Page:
Law Enforcement & Criminal Justice Education Center source: www.jessicaellislaine.com
Law Enforcement & Criminal Justice Education Center source: jessicaellislaine.com

The highlight of the evening is the time we spend with the HCSO’s Range Instructors.  At the firing range, we’re given shooting vests, ear muffs, and protective eyewear.  I fuss over the eyewear because my fading eyesight is a product of old age: I’m farsighted but can’t see anything up close.  To wear glasses or not to wear glasses, that is the question.

Police Firing Range
Police Firing Range source: http://www.sodahead.com

I decide not to wear glasses.  When it’s my turn to shoot the handgun, a standard-issue Smith & Wesson M&P.40, the hunky instructor tells me to aim for the grey rectangle in the center of the person-shaped target.  Holding the gun (which is surprisingly heavy), my hands shake like FBI agent Clarice Starling’s as she follows serial killer, Jame Gumb, into that basement of horrors in The Silence of the Lambs. 

Silence of the Lambs Source: Orion Pictures
The Silence of the Lambs Source: Orion Pictures

Between my carpal tunnel, not lining up the target with the handgun sight properly, and frankly just not knowing what the $&@! I’m doing, I land one shot out of five in the grey rectangle.  One bullet hits the target’s head, another hits the cardboard outside the target’s body, and a third bullet hits the target’s groin area.  Ouch.

While my dreams of being drafted as an elite sniper are dashed, it turns out fellow Twin Cities’ Sister in Crime member, Theresa Weir is something of a natural: all five of her shots hit within the grey rectangle.  Her sharp shooting skills lead to some friendly teasing on Facebook.  “I’ll remember not to piss you off,” one person jokes.

My aim is a little better with the rifle because it has a scope.  All of my shots hit the target’s stomach. “You all hit there,” the instructor says, taking the wind out of my sails.

Interesting fact #1: While the military tests first-to-market guns and rifles, the HCSO tests first-to-market bullets from Alliant Techsystems in Anoka.

After the firing range, we head over to a video simulation lab.  These video simulations are used to train new recruits and offer a variety of potentially lethal scenarios: a domestic violence call, an unusual traffic stop, and a hold up-in-progress at a convenience store.

Video simulation Source: Jim Wilson, New York Times
Video simulation Source: Jim Wilson, New York Times

My scenario involves the convenience store, where my partner and I point our simulation guns at the robber who faces the cash register.  We shout things at him like, “Sir, move now!  Move now!  Put your hands up!  Hands up!  Look at me! Look at me!  Look at me!  Why won’t you look at me?”  Before we can yell out anything else, the robber turns around and shoots us both dead.  Cagney and Lacey, we are not.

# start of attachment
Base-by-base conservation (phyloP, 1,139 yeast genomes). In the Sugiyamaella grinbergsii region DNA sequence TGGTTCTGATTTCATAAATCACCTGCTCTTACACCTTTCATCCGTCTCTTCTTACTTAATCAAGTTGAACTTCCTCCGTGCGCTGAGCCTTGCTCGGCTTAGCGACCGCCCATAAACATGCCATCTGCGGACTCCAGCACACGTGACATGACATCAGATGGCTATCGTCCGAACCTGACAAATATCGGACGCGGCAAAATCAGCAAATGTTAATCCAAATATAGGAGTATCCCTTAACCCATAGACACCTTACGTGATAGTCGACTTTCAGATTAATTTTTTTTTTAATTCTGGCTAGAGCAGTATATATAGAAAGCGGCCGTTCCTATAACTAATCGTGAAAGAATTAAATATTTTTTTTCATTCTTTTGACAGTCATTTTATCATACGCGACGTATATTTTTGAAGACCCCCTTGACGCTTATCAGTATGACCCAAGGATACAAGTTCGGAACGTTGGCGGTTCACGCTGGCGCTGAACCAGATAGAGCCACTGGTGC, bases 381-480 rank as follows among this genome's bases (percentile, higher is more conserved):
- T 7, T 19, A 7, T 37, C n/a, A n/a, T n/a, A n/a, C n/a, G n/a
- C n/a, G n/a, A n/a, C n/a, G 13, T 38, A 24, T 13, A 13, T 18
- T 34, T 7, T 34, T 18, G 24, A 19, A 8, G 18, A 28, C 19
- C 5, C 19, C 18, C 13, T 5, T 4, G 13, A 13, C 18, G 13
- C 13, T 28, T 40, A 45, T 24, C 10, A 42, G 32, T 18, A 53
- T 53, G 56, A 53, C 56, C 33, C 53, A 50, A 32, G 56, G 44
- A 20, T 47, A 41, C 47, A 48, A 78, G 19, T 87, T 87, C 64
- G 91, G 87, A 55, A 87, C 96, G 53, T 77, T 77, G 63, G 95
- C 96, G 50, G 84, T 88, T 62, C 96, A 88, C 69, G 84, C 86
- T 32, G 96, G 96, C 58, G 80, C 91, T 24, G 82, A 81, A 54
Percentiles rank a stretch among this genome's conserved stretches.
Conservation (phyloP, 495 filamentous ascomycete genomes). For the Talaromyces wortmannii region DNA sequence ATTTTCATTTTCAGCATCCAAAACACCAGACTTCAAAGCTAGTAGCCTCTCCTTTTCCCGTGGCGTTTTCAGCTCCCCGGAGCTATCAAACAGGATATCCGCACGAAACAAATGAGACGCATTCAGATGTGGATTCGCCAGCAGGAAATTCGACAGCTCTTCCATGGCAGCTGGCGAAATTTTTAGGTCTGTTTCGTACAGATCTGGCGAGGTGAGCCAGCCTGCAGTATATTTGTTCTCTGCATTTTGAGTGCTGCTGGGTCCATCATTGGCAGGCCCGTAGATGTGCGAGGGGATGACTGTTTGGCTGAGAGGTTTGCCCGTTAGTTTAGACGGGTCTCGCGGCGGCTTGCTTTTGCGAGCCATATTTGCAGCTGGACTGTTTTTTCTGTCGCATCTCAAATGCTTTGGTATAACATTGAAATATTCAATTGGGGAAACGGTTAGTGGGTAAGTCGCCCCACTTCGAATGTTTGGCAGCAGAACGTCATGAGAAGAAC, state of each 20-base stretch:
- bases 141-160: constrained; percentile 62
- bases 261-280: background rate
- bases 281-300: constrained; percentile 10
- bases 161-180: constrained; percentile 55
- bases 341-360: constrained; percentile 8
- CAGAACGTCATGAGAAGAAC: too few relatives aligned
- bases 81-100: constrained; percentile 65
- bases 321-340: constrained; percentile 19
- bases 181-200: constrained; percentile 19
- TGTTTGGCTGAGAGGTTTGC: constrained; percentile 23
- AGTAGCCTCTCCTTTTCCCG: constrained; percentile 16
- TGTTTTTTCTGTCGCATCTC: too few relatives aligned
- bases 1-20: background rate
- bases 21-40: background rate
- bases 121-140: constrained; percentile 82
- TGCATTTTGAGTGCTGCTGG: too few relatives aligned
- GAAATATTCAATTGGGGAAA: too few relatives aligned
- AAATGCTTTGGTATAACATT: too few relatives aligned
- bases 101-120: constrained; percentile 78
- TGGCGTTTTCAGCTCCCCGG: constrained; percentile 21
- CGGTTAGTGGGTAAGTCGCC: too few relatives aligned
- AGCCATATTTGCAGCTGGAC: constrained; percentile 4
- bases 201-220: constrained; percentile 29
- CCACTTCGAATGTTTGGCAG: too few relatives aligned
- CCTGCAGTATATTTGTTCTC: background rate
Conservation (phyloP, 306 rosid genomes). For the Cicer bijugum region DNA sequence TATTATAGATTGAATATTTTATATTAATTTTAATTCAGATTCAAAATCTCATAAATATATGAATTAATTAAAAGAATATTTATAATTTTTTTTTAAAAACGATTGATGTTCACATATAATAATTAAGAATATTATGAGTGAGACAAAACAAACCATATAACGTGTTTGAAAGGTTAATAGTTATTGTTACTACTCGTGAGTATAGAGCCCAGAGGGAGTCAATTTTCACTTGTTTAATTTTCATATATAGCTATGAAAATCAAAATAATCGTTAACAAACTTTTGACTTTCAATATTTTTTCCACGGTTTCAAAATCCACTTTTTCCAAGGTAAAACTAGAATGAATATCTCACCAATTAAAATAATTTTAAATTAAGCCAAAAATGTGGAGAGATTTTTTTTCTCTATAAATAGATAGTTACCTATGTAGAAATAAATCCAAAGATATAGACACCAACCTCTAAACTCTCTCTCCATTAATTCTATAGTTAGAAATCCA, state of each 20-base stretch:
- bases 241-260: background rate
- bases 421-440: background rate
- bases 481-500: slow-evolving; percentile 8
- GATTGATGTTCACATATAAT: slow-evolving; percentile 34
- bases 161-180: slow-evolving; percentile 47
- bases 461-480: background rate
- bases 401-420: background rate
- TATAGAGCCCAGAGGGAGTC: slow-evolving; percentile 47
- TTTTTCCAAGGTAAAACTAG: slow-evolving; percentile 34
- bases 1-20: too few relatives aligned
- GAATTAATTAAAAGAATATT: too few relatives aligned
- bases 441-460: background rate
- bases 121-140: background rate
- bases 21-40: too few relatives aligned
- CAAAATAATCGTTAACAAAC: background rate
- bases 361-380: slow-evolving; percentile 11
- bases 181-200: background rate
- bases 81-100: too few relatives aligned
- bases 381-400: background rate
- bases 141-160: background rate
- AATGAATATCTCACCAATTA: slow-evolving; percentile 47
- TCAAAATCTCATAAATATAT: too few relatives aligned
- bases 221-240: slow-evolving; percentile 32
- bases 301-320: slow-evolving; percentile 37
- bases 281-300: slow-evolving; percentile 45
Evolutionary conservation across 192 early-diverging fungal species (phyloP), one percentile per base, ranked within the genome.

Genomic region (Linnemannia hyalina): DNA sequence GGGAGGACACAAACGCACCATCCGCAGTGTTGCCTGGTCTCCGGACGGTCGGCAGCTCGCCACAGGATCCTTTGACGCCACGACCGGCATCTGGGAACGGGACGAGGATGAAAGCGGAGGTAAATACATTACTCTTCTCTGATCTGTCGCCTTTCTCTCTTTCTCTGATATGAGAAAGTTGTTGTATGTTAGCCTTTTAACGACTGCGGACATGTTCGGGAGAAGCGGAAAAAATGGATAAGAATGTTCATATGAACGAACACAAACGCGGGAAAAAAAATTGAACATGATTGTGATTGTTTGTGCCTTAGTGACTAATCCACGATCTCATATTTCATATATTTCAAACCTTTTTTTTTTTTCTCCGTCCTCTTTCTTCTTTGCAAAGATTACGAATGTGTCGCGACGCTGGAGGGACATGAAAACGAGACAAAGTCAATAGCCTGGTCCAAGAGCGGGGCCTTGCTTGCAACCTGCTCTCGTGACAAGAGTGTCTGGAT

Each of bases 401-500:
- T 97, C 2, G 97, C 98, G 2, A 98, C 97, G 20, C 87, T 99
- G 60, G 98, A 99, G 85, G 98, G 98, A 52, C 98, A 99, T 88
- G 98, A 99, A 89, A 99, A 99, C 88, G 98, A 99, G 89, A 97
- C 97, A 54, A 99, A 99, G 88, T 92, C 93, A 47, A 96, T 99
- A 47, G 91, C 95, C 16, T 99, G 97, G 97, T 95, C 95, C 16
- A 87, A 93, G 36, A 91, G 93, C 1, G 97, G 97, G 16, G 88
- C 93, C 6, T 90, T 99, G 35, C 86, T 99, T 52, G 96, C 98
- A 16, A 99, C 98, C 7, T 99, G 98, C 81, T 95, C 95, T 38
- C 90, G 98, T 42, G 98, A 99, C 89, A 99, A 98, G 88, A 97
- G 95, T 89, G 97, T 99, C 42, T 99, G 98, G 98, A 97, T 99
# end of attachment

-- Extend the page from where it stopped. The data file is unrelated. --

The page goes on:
Cagney and Lacey Source: Rex
Cagney and Lacey Source: Rex

It’s a scary predicament, being a cop in a potentially life-threatening situation.  Some experts believe more training, especially in tactics to defuse high-stress situations, could help both officers and suspects.  A recent study conducted by the Police Executive Research Forum concluded that the majority of training hours were spent on firearms and defensive tactics rather than on de-escalation and crisis intervention.

We’ve heard several people say, “You don’t read about HCSO officers in the papers,” and it’s true, you don’t.  On average, HCSO employees receive twice as many training hours as other police departments.  Does the additional training make a difference?  It certainly can’t hurt.

The training instructors also teach the new recruits how to read the Cooper color code of the tactical (or combat) mindset.  As one instructor explains, understanding your mindset during a tactical situation can be more important than your firearm or Taser skills.  Your mindset can literally make the difference between life and death.

Cooper Color Codes of Awareness Source: wayofthespiritualwarrior.co.uk
Cooper Color Codes of Awareness Source: wayofthespiritualwarrior.co.uk

There are five colors in the color code:

  1. White: Living in oblivion. Not a good place to be if something’s going down.
  2. Yellow: Slightly observant. Okay, but not ideal.
  3. Orange: Heightened awareness. The “sweet spot” on the color code.
  4. Red: High alert. An imminent threat has been identified.
  5. Black: Combat debrief. Your mindset after something goes down, processing what just happened. It should not be your mindset before something goes down or while something’s going down.

After the video simulation, we watch a Taser demonstration. The instructors assure us that it’s very uncommon for someone to die after being Tased.    Interesting fact #2: Even people with pacemakers can be safely Tased, so grandpas beware.

I could write a boring paragraph about how a Taser works, but there’s no need since I found this awesome graphic:

How a Taser Works Source: James Hilston, Post Gazette
How a Taser Works Source: James Hilston, Post Gazette

Interesting fact #3: The instructors say that the worst part of being Tased is pulling the fish hooks out of your skin after the Taser is fired.  Tasers eject standard fish hooks (size six, I think).

This week, the academy will come to an end (sniff).  So far, it’s been an excellent adventure.   I’m looking forward to learning how 911 works and wrapping things up with our celebration party.